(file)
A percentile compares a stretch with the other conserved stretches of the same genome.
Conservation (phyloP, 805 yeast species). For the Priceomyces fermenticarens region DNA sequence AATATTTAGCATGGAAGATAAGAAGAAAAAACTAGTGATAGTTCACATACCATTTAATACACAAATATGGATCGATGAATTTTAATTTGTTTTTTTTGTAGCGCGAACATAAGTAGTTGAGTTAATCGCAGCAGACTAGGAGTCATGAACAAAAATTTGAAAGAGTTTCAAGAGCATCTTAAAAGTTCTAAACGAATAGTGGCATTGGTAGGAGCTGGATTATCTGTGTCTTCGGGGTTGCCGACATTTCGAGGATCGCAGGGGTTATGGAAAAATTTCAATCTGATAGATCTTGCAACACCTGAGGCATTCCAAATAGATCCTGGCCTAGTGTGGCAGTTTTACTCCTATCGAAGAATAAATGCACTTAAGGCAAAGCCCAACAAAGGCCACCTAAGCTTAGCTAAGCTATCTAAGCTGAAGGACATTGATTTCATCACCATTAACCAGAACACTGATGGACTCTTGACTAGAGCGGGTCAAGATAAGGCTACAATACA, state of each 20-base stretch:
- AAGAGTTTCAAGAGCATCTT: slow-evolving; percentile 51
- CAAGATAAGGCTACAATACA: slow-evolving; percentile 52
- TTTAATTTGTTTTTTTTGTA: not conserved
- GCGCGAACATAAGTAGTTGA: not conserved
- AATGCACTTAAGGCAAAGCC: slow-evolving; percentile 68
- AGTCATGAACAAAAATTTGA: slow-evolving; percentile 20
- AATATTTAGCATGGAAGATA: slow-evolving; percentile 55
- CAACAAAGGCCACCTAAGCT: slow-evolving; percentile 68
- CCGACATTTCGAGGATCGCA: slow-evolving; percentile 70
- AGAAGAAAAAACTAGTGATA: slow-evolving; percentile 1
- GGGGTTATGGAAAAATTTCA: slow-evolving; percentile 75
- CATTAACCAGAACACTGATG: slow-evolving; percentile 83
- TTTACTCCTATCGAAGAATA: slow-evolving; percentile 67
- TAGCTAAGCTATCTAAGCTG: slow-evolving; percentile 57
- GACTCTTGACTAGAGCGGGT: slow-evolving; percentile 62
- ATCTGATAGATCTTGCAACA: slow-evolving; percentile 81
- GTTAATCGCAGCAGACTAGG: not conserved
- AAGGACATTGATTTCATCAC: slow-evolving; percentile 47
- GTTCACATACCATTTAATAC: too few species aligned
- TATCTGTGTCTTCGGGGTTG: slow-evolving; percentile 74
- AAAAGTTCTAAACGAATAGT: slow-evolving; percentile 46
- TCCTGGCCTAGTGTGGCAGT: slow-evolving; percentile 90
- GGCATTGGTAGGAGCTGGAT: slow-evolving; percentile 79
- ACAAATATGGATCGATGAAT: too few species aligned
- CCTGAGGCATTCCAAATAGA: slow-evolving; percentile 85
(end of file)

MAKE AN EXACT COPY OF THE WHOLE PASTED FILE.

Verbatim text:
A percentile compares a stretch with the other conserved stretches of the same genome.
Conservation (phyloP, 805 yeast species). For the Priceomyces fermenticarens region DNA sequence AATATTTAGCATGGAAGATAAGAAGAAAAAACTAGTGATAGTTCACATACCATTTAATACACAAATATGGATCGATGAATTTTAATTTGTTTTTTTTGTAGCGCGAACATAAGTAGTTGAGTTAATCGCAGCAGACTAGGAGTCATGAACAAAAATTTGAAAGAGTTTCAAGAGCATCTTAAAAGTTCTAAACGAATAGTGGCATTGGTAGGAGCTGGATTATCTGTGTCTTCGGGGTTGCCGACATTTCGAGGATCGCAGGGGTTATGGAAAAATTTCAATCTGATAGATCTTGCAACACCTGAGGCATTCCAAATAGATCCTGGCCTAGTGTGGCAGTTTTACTCCTATCGAAGAATAAATGCACTTAAGGCAAAGCCCAACAAAGGCCACCTAAGCTTAGCTAAGCTATCTAAGCTGAAGGACATTGATTTCATCACCATTAACCAGAACACTGATGGACTCTTGACTAGAGCGGGTCAAGATAAGGCTACAATACA, state of each 20-base stretch:
- AAGAGTTTCAAGAGCATCTT: slow-evolving; percentile 51
- CAAGATAAGGCTACAATACA: slow-evolving; percentile 52
- TTTAATTTGTTTTTTTTGTA: not conserved
- GCGCGAACATAAGTAGTTGA: not conserved
- AATGCACTTAAGGCAAAGCC: slow-evolving; percentile 68
- AGTCATGAACAAAAATTTGA: slow-evolving; percentile 20
- AATATTTAGCATGGAAGATA: slow-evolving; percentile 55
- CAACAAAGGCCACCTAAGCT: slow-evolving; percentile 68
- CCGACATTTCGAGGATCGCA: slow-evolving; percentile 70
- AGAAGAAAAAACTAGTGATA: slow-evolving; percentile 1
- GGGGTTATGGAAAAATTTCA: slow-evolving; percentile 75
- CATTAACCAGAACACTGATG: slow-evolving; percentile 83
- TTTACTCCTATCGAAGAATA: slow-evolving; percentile 67
- TAGCTAAGCTATCTAAGCTG: slow-evolving; percentile 57
- GACTCTTGACTAGAGCGGGT: slow-evolving; percentile 62
- ATCTGATAGATCTTGCAACA: slow-evolving; percentile 81
- GTTAATCGCAGCAGACTAGG: not conserved
- AAGGACATTGATTTCATCAC: slow-evolving; percentile 47
- GTTCACATACCATTTAATAC: too few species aligned
- TATCTGTGTCTTCGGGGTTG: slow-evolving; percentile 74
- AAAAGTTCTAAACGAATAGT: slow-evolving; percentile 46
- TCCTGGCCTAGTGTGGCAGT: slow-evolving; percentile 90
- GGCATTGGTAGGAGCTGGAT: slow-evolving; percentile 79
- ACAAATATGGATCGATGAAT: too few species aligned
- CCTGAGGCATTCCAAATAGA: slow-evolving; percentile 85